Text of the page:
How to Get a Handle on What Your Health Insurance Actually Covers

How to Get a Handle on What Your Health Insurance Actually Covers

1000 667 Jennifer Nelson

You outsmarted your calendar this year, circled the open enrollment deadline and nabbed what you think is pretty good health insurance coverage. Now, where exactly do you find out the specifics of what your plan covers? Before you schedule a physical or book that dermatology appointment, here are some simple tips for getting to the bottom of your policy.

Why It’s Important to Understand Your Health Insurance Coverage

You can probably guess what happens to folks who don’t know what their policy covers: Think large, unexpected medical bills, denials at the doctor’s office and paying out-of-pocket at the pharmacy for brand-name prescriptions that aren’t covered, to name a few.

Where to Look to Find Your Health Insurance Coverage Specifics

Because health insurance plans are written with legal language and a lot of medical jargon, they can be hard to decipher. Most policies list the preventive benefits covered at no cost to you front and center. These may be labeled the “10 essential health benefits” and will include shots, some health screenings, lab services and prescription drugs. Review the list thoroughly.

Here’s a quick rundown of some of the other useful sections you might find in your policy.

  • Definition. This section will define any words you’re not familiar with.
  • Explanation of benefits. This is a long list of what your policy pays a percentage of.
  • Formulary. This lists the prescription drugs the policy covers.
  • Preauthorization. This section covers all the medical treatments you need prior approval for, such as surgery.
  • Exclusions. This is what’s not covered. Here you may find things like alternative therapies, fertility treatments and private rooms.

Of course, you’ll see information about your copays for various services as well as your deductible, out-of-pocket limits, what type of plan you have (HMO or PPO, for instance), the plan year and your plan’s administrator.

You also may find a summary plan description that acts as an overview or declarations page of your policy. While this is a convenient overview, it’s still is only a summary, so it’s not the best spot to look for a specific covered service.

If all this still sounds like a lot to wade through, think outside the box — or off the page. If you bought your plan through a broker, consider turning to them for answers. If you got it through your employer, check in with HR to see if they can help unpack it for you. Your insurance company can give you information beyond what’s written in your policy, too. Check their website for helpful articles or FAQ-style answers in plain English. And don’t be shy about getting in touch with your insurance company to ask questions — that’s what their customer service department is there for.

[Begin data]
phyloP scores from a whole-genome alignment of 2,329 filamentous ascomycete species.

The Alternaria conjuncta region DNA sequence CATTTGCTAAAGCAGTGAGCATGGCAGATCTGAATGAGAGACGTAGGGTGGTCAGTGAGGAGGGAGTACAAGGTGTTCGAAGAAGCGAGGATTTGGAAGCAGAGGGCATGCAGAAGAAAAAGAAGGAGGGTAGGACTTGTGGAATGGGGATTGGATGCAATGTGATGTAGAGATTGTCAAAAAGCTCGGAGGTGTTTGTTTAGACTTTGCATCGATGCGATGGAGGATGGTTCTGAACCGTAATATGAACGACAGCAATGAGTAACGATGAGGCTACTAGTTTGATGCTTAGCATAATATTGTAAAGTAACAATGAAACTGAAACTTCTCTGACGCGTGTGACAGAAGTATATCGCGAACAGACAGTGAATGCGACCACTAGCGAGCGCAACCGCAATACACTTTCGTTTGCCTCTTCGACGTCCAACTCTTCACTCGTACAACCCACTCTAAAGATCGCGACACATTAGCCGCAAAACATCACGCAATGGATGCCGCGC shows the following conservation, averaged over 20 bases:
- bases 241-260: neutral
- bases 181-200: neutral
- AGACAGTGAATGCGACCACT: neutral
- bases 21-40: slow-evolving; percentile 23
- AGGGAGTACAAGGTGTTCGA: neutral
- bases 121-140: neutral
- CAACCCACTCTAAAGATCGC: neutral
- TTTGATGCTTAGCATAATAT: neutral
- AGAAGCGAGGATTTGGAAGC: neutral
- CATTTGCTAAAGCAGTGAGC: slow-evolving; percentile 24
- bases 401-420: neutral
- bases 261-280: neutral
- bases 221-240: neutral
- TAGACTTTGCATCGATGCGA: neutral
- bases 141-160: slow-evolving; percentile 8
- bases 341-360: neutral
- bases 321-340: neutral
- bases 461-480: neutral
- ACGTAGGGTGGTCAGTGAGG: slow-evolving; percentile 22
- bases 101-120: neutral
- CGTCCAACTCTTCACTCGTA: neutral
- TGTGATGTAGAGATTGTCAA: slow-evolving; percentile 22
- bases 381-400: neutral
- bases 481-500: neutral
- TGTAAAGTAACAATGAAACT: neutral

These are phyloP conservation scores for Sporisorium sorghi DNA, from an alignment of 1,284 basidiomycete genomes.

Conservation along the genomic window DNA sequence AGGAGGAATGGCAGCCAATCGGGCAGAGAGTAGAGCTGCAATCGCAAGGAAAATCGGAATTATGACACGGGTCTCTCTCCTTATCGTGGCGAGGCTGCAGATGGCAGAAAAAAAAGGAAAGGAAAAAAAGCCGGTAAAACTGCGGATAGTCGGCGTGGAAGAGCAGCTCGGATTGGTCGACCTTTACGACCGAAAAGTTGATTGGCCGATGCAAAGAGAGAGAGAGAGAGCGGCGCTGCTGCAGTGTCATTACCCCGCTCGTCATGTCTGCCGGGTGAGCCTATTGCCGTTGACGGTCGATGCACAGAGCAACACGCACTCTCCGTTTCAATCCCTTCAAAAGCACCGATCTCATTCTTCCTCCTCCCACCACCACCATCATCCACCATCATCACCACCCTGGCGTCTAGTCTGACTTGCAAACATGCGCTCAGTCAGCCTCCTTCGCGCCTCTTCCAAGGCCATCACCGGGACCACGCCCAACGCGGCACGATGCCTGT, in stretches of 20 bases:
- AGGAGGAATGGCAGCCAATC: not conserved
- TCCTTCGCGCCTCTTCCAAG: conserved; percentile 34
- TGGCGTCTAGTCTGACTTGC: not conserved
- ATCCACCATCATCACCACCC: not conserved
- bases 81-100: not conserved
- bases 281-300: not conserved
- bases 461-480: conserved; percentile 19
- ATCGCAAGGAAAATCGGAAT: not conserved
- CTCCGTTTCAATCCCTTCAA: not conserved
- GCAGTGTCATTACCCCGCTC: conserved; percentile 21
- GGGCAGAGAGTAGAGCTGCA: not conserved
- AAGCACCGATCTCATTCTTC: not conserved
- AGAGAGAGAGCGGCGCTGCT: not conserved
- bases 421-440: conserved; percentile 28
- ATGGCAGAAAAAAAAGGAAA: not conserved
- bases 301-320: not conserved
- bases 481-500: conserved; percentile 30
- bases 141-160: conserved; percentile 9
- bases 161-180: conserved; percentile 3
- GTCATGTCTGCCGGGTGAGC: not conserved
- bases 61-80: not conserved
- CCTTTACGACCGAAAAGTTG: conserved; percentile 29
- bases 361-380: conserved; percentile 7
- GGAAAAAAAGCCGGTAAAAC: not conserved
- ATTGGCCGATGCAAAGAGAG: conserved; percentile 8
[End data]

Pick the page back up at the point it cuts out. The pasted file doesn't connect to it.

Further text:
What to Do If You Find Gaps in Your Coverage

A lot of what your doctor recommends will be covered at least partially by your primary health insurance, but sometimes you’ll come up against a service or treatment that isn’t included. Look for these gaps ahead of time to save yourself the headache of paying out of pocket for something you didn’t expect.

When you find a gap, talk to your doctor and insurance company about how you can cover it. You may find that by adding a supplemental insurance plan, you’ll have coverage for some of the extra costs that might come with an unexpected accident, injury or trip to the hospital. If “peace of mind” wasn’t listed on your policy, a supplemental plan can help provide it.

Knowing what your plan covers will take a thorough look through your policy and any addendums it has, plus the occasional phone call when you really can’t find the information you’re searching for. It’s a bit of work, sure, but it can save you the horror of the receptionist telling you that your visit won’t be covered — or, possibly worse, the shock of getting a mega bill in the mail after the fact. Make sure you know what your insurance will pay before you’re in the ER getting an X-ray or asking your OB-GYN for that brand-name birth control.

Jennifer Nelson

Jennifer Nelson is an award winning health, health IT, and personal finance writer.

All stories by:Jennifer Nelson

Jennifer Nelson

Jennifer Nelson is an award winning health, health IT, and personal finance writer.

All stories by:Jennifer Nelson